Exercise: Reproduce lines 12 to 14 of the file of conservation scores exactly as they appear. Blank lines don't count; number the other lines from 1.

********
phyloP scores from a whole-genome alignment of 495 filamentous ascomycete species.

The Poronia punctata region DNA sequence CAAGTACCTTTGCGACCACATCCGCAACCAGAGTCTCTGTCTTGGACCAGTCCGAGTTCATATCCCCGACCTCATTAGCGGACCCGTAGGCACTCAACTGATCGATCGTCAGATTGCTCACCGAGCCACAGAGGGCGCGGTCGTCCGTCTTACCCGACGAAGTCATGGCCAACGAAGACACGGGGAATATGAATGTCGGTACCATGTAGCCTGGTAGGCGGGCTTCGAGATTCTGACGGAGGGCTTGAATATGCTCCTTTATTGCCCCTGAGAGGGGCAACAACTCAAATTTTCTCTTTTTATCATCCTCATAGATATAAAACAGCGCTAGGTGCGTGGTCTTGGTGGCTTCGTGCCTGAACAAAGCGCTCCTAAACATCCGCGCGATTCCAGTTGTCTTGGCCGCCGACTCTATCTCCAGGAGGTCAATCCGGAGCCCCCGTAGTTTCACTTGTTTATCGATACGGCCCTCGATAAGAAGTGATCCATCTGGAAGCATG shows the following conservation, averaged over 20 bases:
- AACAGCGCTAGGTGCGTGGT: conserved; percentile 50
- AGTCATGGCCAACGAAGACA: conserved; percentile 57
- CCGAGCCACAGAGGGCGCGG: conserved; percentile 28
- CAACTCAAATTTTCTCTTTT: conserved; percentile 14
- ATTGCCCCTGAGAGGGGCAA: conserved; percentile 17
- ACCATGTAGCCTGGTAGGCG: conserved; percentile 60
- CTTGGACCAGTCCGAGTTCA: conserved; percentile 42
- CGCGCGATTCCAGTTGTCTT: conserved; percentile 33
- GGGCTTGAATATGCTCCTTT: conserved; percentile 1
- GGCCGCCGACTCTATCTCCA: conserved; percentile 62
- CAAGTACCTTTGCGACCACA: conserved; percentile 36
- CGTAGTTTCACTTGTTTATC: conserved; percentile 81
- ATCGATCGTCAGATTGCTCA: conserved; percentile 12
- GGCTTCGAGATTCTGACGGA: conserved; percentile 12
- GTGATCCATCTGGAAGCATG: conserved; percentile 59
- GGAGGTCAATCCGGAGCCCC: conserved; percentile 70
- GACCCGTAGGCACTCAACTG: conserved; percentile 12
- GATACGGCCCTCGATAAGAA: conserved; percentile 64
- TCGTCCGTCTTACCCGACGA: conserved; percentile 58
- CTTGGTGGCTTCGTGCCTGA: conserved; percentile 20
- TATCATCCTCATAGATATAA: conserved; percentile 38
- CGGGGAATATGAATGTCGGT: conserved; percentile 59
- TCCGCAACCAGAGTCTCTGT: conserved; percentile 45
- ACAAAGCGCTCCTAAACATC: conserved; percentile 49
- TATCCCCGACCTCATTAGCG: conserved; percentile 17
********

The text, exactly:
- GGCCGCCGACTCTATCTCCA: conserved; percentile 62
- CAAGTACCTTTGCGACCACA: conserved; percentile 36
- CGTAGTTTCACTTGTTTATC: conserved; percentile 81